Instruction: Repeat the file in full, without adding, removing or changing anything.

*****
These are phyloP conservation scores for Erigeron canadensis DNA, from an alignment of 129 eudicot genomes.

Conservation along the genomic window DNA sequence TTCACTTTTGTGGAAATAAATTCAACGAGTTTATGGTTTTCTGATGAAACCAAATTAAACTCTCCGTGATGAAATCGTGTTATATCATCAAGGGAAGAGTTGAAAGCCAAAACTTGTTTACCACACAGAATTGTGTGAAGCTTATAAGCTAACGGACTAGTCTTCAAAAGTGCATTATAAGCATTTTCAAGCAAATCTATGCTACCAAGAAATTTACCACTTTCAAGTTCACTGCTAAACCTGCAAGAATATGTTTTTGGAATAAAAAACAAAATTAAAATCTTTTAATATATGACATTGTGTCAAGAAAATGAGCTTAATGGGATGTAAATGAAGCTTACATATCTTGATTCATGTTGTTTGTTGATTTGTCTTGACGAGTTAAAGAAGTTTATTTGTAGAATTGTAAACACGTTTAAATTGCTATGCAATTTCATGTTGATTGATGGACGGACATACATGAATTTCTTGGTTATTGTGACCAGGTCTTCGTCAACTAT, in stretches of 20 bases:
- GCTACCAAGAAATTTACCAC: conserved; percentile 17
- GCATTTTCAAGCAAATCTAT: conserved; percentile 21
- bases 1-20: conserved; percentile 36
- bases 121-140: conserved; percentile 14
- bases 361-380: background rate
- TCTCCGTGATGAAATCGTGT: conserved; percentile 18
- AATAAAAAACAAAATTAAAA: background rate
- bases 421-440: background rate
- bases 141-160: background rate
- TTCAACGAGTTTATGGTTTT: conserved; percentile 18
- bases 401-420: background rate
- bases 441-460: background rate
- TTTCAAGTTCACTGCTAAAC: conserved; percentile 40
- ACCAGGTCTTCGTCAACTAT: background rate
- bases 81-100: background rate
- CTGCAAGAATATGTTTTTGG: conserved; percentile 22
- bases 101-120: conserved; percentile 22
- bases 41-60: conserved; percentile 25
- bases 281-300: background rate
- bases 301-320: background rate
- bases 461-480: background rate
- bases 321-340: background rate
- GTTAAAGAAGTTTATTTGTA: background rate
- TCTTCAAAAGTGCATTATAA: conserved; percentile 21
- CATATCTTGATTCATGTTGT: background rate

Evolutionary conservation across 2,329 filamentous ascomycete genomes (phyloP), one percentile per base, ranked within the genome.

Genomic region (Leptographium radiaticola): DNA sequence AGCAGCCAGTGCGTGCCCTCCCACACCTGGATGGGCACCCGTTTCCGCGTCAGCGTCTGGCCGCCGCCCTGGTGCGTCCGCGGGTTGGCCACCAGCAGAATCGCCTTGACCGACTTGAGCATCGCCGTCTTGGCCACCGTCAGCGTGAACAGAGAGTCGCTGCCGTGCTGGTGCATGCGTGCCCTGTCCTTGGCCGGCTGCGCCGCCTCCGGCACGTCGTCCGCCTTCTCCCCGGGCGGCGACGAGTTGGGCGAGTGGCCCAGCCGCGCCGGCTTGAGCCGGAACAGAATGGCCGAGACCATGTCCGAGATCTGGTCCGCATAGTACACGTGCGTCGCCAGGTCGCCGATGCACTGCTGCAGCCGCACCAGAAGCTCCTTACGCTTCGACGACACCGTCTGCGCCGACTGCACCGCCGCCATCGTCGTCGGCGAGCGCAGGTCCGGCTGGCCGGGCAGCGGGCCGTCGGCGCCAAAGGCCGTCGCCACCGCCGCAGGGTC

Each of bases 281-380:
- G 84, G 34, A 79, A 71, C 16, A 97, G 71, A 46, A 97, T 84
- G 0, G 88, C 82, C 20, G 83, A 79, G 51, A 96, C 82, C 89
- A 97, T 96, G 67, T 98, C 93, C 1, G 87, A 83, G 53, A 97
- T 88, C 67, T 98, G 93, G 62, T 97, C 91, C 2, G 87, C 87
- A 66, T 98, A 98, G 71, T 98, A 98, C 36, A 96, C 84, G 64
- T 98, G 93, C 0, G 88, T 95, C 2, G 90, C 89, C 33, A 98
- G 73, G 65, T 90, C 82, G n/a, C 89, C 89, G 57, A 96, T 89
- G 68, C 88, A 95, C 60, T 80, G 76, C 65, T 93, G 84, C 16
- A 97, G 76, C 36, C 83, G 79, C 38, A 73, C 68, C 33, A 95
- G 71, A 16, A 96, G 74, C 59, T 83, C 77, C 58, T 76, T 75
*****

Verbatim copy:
These are phyloP conservation scores for Erigeron canadensis DNA, from an alignment of 129 eudicot genomes.

Conservation along the genomic window DNA sequence TTCACTTTTGTGGAAATAAATTCAACGAGTTTATGGTTTTCTGATGAAACCAAATTAAACTCTCCGTGATGAAATCGTGTTATATCATCAAGGGAAGAGTTGAAAGCCAAAACTTGTTTACCACACAGAATTGTGTGAAGCTTATAAGCTAACGGACTAGTCTTCAAAAGTGCATTATAAGCATTTTCAAGCAAATCTATGCTACCAAGAAATTTACCACTTTCAAGTTCACTGCTAAACCTGCAAGAATATGTTTTTGGAATAAAAAACAAAATTAAAATCTTTTAATATATGACATTGTGTCAAGAAAATGAGCTTAATGGGATGTAAATGAAGCTTACATATCTTGATTCATGTTGTTTGTTGATTTGTCTTGACGAGTTAAAGAAGTTTATTTGTAGAATTGTAAACACGTTTAAATTGCTATGCAATTTCATGTTGATTGATGGACGGACATACATGAATTTCTTGGTTATTGTGACCAGGTCTTCGTCAACTAT, in stretches of 20 bases:
- GCTACCAAGAAATTTACCAC: conserved; percentile 17
- GCATTTTCAAGCAAATCTAT: conserved; percentile 21
- bases 1-20: conserved; percentile 36
- bases 121-140: conserved; percentile 14
- bases 361-380: background rate
- TCTCCGTGATGAAATCGTGT: conserved; percentile 18
- AATAAAAAACAAAATTAAAA: background rate
- bases 421-440: background rate
- bases 141-160: background rate
- TTCAACGAGTTTATGGTTTT: conserved; percentile 18
- bases 401-420: background rate
- bases 441-460: background rate
- TTTCAAGTTCACTGCTAAAC: conserved; percentile 40
- ACCAGGTCTTCGTCAACTAT: background rate
- bases 81-100: background rate
- CTGCAAGAATATGTTTTTGG: conserved; percentile 22
- bases 101-120: conserved; percentile 22
- bases 41-60: conserved; percentile 25
- bases 281-300: background rate
- bases 301-320: background rate
- bases 461-480: background rate
- bases 321-340: background rate
- GTTAAAGAAGTTTATTTGTA: background rate
- TCTTCAAAAGTGCATTATAA: conserved; percentile 21
- CATATCTTGATTCATGTTGT: background rate

Evolutionary conservation across 2,329 filamentous ascomycete genomes (phyloP), one percentile per base, ranked within the genome.

Genomic region (Leptographium radiaticola): DNA sequence AGCAGCCAGTGCGTGCCCTCCCACACCTGGATGGGCACCCGTTTCCGCGTCAGCGTCTGGCCGCCGCCCTGGTGCGTCCGCGGGTTGGCCACCAGCAGAATCGCCTTGACCGACTTGAGCATCGCCGTCTTGGCCACCGTCAGCGTGAACAGAGAGTCGCTGCCGTGCTGGTGCATGCGTGCCCTGTCCTTGGCCGGCTGCGCCGCCTCCGGCACGTCGTCCGCCTTCTCCCCGGGCGGCGACGAGTTGGGCGAGTGGCCCAGCCGCGCCGGCTTGAGCCGGAACAGAATGGCCGAGACCATGTCCGAGATCTGGTCCGCATAGTACACGTGCGTCGCCAGGTCGCCGATGCACTGCTGCAGCCGCACCAGAAGCTCCTTACGCTTCGACGACACCGTCTGCGCCGACTGCACCGCCGCCATCGTCGTCGGCGAGCGCAGGTCCGGCTGGCCGGGCAGCGGGCCGTCGGCGCCAAAGGCCGTCGCCACCGCCGCAGGGTC

Each of bases 281-380:
- G 84, G 34, A 79, A 71, C 16, A 97, G 71, A 46, A 97, T 84
- G 0, G 88, C 82, C 20, G 83, A 79, G 51, A 96, C 82, C 89
- A 97, T 96, G 67, T 98, C 93, C 1, G 87, A 83, G 53, A 97
- T 88, C 67, T 98, G 93, G 62, T 97, C 91, C 2, G 87, C 87
- A 66, T 98, A 98, G 71, T 98, A 98, C 36, A 96, C 84, G 64
- T 98, G 93, C 0, G 88, T 95, C 2, G 90, C 89, C 33, A 98
- G 73, G 65, T 90, C 82, G n/a, C 89, C 89, G 57, A 96, T 89
- G 68, C 88, A 95, C 60, T 80, G 76, C 65, T 93, G 84, C 16
- A 97, G 76, C 36, C 83, G 79, C 38, A 73, C 68, C 33, A 95
- G 71, A 16, A 96, G 74, C 59, T 83, C 77, C 58, T 76, T 75